The Most Valuable Football Memorabilia Revealed
By Annalisa D'Alessio
Antique marketplace LoveAntiques.com has revealed a list of the top five most valuable football memorabilia as well as a set of guidelines for potential collectors.
The list, created in collaboration with sporting memorabilia expert Chris Williams, puts a football rulebook from 1863 at the top of the list. It was sold by Sheffield FC—the oldest known club—in 2011 for a staggering £881,250.
Williams, who is a sports expert and owner of Sportingold, said that while it’s unlikely that items of this stature are sitting in people’s attics, sports fanatics may have old programmes and signed items ‘hidden in a drawer or at the back of a wardrobe’.
Collectors should keep hold of these: ‘You never know, you could have your hands on a small fortune!’ he added.
‘The World Cup has already been full of surprises, and it’s likely we’ll see memorabilia from this tournament rising significantly in value over the next 10, 50, 100 years—so it’s definitely worth investing in the right items now.’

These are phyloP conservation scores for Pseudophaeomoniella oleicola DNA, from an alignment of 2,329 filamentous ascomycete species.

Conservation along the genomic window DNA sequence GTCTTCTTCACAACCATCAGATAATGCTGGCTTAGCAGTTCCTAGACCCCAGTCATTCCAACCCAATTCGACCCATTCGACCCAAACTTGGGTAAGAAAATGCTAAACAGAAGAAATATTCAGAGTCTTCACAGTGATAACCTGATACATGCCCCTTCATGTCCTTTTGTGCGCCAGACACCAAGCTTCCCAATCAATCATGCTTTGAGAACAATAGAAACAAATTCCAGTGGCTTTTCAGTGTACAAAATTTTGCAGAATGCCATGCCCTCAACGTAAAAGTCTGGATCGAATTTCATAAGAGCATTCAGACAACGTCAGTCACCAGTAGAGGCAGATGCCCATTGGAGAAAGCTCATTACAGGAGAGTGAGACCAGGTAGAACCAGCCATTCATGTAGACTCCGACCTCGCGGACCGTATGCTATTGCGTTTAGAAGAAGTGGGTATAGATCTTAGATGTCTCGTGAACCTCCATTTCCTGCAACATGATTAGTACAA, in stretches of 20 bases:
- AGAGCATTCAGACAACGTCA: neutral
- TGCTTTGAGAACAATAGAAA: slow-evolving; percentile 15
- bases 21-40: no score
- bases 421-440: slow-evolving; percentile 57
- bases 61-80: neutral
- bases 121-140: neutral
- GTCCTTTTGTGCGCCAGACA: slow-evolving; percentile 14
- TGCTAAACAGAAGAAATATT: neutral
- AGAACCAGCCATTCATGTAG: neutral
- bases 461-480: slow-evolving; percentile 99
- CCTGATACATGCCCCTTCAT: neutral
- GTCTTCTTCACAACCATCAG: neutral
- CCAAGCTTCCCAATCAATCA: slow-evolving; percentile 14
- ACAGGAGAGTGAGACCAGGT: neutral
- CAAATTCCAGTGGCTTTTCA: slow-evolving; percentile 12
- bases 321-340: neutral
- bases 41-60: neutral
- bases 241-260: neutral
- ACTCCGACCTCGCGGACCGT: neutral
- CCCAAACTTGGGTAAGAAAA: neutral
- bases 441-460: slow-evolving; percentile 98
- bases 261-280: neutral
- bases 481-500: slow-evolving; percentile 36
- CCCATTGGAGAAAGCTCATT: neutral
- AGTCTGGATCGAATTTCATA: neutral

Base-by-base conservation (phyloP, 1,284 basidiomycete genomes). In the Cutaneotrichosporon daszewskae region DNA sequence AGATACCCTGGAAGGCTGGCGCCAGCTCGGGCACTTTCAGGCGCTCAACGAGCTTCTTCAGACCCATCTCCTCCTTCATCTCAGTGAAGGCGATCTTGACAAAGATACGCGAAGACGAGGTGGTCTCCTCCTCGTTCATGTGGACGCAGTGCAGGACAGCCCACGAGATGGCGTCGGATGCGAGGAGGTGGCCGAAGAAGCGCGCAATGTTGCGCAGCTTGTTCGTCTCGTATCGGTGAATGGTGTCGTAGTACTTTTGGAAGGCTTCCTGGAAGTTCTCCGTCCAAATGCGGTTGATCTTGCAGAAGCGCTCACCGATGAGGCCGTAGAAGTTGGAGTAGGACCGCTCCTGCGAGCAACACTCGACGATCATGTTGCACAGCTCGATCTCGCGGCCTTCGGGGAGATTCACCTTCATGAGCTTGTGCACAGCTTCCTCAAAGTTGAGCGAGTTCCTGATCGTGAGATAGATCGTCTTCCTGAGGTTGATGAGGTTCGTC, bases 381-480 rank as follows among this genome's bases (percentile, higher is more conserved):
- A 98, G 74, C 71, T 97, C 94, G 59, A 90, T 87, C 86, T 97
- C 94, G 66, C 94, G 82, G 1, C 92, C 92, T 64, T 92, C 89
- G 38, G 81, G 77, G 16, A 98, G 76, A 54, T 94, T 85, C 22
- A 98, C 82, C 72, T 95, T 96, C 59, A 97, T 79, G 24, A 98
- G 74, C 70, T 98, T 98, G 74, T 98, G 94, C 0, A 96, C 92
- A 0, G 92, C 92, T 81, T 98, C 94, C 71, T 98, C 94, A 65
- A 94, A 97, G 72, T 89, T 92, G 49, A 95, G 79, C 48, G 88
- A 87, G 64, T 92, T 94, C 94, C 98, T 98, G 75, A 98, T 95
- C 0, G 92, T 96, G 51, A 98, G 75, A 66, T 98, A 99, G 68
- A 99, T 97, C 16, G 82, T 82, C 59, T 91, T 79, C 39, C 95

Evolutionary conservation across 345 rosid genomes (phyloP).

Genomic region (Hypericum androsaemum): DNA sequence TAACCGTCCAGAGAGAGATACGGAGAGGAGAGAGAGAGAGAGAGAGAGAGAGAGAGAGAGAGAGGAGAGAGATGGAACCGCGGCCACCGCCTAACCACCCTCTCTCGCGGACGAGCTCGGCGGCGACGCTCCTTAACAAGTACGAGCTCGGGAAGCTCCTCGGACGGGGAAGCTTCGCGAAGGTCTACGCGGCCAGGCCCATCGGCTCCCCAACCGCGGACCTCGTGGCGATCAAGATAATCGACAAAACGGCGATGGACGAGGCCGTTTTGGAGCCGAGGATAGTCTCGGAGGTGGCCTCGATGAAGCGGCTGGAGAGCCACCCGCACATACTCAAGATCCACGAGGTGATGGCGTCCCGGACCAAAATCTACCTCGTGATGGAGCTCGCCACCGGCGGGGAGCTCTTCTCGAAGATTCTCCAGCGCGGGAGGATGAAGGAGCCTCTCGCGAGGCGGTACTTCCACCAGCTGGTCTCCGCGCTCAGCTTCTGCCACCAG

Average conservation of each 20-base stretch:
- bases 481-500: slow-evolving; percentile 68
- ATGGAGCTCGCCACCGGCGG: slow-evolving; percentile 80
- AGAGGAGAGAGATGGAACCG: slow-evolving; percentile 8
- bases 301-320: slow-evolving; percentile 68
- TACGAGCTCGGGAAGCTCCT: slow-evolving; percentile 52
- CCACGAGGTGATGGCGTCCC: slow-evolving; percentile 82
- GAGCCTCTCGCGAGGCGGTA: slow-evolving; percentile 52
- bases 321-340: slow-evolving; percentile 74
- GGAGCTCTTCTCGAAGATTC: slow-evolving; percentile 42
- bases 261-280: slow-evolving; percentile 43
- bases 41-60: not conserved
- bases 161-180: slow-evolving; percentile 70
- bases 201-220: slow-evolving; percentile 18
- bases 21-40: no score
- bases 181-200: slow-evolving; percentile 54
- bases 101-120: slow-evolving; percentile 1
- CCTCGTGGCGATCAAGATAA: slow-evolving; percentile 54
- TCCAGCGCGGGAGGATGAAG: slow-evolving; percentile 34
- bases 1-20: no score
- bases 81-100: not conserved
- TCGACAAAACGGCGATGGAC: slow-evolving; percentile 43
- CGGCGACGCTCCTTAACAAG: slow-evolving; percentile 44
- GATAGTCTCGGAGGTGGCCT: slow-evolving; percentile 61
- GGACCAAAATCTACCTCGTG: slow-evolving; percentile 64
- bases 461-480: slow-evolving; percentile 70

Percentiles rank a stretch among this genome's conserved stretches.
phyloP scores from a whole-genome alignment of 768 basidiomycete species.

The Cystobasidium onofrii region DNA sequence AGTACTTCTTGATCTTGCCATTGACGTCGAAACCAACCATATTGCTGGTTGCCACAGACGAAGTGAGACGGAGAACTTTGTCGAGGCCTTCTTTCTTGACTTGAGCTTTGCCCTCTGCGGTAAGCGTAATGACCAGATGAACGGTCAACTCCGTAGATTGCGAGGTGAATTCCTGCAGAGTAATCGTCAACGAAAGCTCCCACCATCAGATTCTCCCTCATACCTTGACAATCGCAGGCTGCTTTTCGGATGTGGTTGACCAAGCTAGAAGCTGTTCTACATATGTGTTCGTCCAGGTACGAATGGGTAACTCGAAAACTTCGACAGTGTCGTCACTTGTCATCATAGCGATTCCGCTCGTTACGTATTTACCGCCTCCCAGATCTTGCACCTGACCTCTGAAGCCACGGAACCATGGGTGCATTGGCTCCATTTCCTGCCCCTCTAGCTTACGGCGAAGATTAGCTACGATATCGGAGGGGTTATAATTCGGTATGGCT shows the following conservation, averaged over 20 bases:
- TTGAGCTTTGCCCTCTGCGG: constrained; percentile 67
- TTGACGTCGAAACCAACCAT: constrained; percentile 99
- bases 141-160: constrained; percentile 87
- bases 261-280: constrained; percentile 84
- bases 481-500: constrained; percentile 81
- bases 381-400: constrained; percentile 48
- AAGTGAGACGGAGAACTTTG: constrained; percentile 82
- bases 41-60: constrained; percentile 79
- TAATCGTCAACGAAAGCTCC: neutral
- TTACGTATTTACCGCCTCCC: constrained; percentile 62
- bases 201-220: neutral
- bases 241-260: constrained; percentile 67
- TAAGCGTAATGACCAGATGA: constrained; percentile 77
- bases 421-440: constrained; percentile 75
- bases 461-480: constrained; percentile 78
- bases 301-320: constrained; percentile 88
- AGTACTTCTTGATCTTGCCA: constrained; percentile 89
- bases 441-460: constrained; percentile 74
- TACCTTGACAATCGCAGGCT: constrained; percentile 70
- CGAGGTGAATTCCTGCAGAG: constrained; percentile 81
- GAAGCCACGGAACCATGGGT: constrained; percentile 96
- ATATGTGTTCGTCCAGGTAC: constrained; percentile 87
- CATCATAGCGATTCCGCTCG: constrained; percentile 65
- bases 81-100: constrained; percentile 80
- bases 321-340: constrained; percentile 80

Other items in LoveAntique.com’s list of valuable football memorabilia are: the FA Cup, 1912, which was sold for £478,400; a replica of the Jules Rimet World Cup from 1966, which sold for £254,500; Alan Ball’s World Cup Winners Medal from 1966, which was sold for £164,800 in 2005; and Sir Geoff Hurst England World Cup Shirt from 1966, which Christie’s sold for £91,750.
Will Thomas, managing director at LoveAntiques.com, said: ‘Football is the UK’s most popular sport and with the World Cup on, the whole country is hooked.
‘Sporting memorabilia is something that has always been a popular area for people to collect and invest in, but we never realised how much some of these items could be worth.’
According to the experts at LoveAntiques.com and Sportingold, other items of football memorabilia that regularly sell at auction include cup final medals and programmes.
When looking for their next investment or collectable, individuals are advised not to buy commercial items sold in a Club’s shop. For a higher ROI, collectors should instead buy genuine items—such as match-won shirts—with authenticity from a reliable source.